The New Normal, Or: How I Learned to Like Ryan Murphy Again
Just when I thought I was over Ryan Murphy and all his fabulousness, along comes The New Normal to steal away my precious weeknight hours. Although I never watched Nip/Tuck, I was a HUGE fan of Glee (at least in the beginning), but lately Ryan Murphy has seemed to me to be a one-trick pony. With the premiere of The New Normal, Ryan has shown me that, while he might only have one trick up his sleeve, it’s a pretty great trick.
The New Normal brings us Bryan and David (grown-up Kurt and Blaine for all you Glee fans). They are the first gay male lead characters in a serious, loving relationship on network television. They kiss, they snuggle, they look absurdly adorable together, and they want to have a baby. Enter Goldie, the sweet midwesterner who offers to be their surrogate so that she can use the money to go to law school. Goldie is new to L.A., having packed up her precocious daughter, Shania, and high-tailed it out of Ohio after catching her husband in bed with another woman. Goldie and Shania are pursued by Nana, the conversative, loudmouthed grandmother who raised Goldie after her parents ran off and thinks Goldie’s plan to be a surrogate for a gay couple is straight from the Devil.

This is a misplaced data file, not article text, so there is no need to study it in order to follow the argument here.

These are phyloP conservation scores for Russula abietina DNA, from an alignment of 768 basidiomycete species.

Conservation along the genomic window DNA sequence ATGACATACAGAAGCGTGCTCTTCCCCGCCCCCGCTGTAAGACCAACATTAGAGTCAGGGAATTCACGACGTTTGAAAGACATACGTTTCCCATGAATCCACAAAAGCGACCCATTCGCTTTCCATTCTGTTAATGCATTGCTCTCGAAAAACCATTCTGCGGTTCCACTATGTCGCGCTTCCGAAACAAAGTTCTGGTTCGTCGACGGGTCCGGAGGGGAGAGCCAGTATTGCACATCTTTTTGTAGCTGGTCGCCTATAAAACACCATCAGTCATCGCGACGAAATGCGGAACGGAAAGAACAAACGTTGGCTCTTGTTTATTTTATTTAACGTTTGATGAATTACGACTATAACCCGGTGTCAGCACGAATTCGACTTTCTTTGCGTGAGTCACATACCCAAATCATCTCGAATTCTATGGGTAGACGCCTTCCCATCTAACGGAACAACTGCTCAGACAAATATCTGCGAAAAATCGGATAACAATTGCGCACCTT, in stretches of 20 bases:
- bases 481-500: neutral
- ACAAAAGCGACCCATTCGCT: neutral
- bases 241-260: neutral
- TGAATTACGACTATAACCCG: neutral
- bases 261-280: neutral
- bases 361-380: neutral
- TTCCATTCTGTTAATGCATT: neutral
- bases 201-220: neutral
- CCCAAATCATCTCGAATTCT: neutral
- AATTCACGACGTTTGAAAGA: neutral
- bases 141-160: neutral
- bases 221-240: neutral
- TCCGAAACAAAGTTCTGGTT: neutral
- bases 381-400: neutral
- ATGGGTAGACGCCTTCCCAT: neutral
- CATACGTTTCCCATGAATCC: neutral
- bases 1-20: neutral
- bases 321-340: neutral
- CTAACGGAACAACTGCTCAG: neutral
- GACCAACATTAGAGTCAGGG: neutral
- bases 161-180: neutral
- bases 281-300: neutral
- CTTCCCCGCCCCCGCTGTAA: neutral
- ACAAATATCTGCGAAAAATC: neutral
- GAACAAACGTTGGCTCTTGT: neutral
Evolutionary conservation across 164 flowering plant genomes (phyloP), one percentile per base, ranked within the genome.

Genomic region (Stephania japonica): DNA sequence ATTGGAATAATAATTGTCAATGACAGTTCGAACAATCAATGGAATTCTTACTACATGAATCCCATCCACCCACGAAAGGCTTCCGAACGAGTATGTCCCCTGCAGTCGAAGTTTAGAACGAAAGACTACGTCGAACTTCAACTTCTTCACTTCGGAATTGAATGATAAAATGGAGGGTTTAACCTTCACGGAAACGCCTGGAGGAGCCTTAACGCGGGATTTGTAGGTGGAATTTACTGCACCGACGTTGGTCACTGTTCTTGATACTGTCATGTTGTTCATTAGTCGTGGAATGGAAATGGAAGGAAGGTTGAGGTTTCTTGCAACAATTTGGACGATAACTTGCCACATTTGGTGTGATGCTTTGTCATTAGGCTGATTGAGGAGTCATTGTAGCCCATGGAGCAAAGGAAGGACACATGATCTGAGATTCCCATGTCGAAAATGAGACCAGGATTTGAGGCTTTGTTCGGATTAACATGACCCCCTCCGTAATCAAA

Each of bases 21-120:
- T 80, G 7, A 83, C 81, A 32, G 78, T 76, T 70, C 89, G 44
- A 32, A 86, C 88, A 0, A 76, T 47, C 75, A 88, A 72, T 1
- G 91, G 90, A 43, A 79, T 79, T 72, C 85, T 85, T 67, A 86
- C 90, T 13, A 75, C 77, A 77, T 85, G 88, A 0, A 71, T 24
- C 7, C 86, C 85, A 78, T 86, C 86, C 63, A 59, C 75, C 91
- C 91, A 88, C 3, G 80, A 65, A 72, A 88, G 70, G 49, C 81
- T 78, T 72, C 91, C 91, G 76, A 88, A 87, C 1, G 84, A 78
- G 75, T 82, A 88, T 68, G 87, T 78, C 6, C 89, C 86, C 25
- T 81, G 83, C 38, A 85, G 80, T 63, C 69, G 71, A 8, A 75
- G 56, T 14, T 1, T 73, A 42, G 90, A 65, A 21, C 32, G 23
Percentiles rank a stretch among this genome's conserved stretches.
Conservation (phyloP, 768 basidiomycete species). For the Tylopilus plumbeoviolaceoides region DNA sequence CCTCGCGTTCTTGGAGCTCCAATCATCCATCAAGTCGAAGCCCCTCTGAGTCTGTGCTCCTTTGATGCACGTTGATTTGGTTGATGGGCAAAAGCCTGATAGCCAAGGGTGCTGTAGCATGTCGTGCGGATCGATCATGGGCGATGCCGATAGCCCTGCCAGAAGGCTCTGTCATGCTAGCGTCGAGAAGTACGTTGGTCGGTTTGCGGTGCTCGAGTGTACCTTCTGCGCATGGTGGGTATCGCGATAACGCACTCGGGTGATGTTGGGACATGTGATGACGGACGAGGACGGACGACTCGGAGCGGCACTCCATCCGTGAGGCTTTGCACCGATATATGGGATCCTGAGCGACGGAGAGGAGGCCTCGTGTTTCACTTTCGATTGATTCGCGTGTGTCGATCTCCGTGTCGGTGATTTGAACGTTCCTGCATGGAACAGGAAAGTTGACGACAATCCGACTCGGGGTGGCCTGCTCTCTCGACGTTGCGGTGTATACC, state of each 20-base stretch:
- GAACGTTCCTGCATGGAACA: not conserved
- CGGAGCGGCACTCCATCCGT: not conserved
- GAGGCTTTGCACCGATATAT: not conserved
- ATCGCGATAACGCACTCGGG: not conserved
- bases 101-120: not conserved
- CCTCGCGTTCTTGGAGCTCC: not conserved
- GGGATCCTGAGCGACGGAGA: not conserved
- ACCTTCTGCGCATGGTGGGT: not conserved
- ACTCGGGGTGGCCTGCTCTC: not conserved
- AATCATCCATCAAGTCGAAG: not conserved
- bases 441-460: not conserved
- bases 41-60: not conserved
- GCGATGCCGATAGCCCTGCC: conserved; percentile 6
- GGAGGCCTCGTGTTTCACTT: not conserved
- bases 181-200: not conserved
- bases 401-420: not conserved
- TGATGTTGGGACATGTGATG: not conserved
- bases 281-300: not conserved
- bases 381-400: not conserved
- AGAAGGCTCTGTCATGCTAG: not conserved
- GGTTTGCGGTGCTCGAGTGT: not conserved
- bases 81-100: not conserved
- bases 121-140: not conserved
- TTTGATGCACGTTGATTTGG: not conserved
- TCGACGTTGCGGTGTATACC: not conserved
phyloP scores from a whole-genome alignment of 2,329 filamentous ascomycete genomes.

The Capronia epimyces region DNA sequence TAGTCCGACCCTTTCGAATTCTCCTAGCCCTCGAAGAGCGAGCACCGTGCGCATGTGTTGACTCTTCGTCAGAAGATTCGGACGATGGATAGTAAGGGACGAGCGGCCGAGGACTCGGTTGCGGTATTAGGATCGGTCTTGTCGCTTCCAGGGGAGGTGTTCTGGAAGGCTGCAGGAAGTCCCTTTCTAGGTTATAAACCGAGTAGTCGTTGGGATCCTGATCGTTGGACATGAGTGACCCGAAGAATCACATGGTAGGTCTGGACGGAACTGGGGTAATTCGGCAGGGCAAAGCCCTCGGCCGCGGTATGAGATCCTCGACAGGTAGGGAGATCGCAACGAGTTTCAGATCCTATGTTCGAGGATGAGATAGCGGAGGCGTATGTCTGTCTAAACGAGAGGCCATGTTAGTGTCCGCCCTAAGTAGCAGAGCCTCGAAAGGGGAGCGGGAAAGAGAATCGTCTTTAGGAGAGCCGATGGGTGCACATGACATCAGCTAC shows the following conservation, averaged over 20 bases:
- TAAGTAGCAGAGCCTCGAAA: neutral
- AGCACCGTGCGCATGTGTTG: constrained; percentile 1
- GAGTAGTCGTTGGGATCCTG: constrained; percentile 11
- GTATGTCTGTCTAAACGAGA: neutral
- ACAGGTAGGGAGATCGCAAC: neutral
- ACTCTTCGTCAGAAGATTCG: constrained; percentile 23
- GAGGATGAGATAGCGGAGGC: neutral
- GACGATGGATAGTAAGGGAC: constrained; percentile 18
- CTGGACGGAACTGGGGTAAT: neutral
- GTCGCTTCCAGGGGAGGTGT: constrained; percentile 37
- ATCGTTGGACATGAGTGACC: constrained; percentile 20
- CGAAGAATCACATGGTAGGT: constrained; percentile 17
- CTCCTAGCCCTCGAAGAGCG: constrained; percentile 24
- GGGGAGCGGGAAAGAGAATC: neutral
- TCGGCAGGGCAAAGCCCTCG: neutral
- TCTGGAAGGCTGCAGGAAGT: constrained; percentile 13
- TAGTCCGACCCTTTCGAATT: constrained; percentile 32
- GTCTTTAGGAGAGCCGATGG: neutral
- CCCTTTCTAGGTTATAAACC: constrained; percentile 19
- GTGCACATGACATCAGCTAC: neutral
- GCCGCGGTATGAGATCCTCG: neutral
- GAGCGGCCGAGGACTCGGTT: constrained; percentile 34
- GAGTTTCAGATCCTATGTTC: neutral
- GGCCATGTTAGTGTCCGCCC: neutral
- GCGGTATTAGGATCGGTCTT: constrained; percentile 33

The New Normal is much like your typical sitcom: wacky situations, colorful characters, and storylines that can be neatly wrapped up in 22 minutes. The half-hour sitcom format is new for Murphy, but he proves up to the task. The writing is witty, the dialogue snappy, the characters well-cast. And it’s funny, oh so funny. Bryan’s one-liners are enough to keep me coming back week-after-week.
But what I really love about The New Normal is how it pushes boundaries without being pushy. It’s not preachy, there’s no soapbox here. It’s just a sitcom about a couple trying to have a baby… and that couple happens to be gay. When you see how sweet and normal these two men are, Ellen Barkin’s homophobic character seems out of touch and ridiculous by comparison. How could she not love these two men? And how could she think for one second that they would make anything less than spectacular fathers?
I love that we’ve reached the point where seeing gay characters on-screen doesn’t give us pause, not for one second. When those characters can kiss and hug and be in love and it seems like the most natural thing in the world. Because it is. This is how we will achieve gay rights in this country, by showing each and every person in American that gay people are just like straight people. They have jobs, they fall in love, they want families. And I think once everyone sees that they are no different, then the idea of treating them differently will become an anachronism.
Until then, I’m just happy that NBC is greenlighting shows like The New Normal, and that there are people in the world like Ryan Murphy to make them.
The New Normal airs Tuesdays at 9:30pm EST/8:30 pm CST.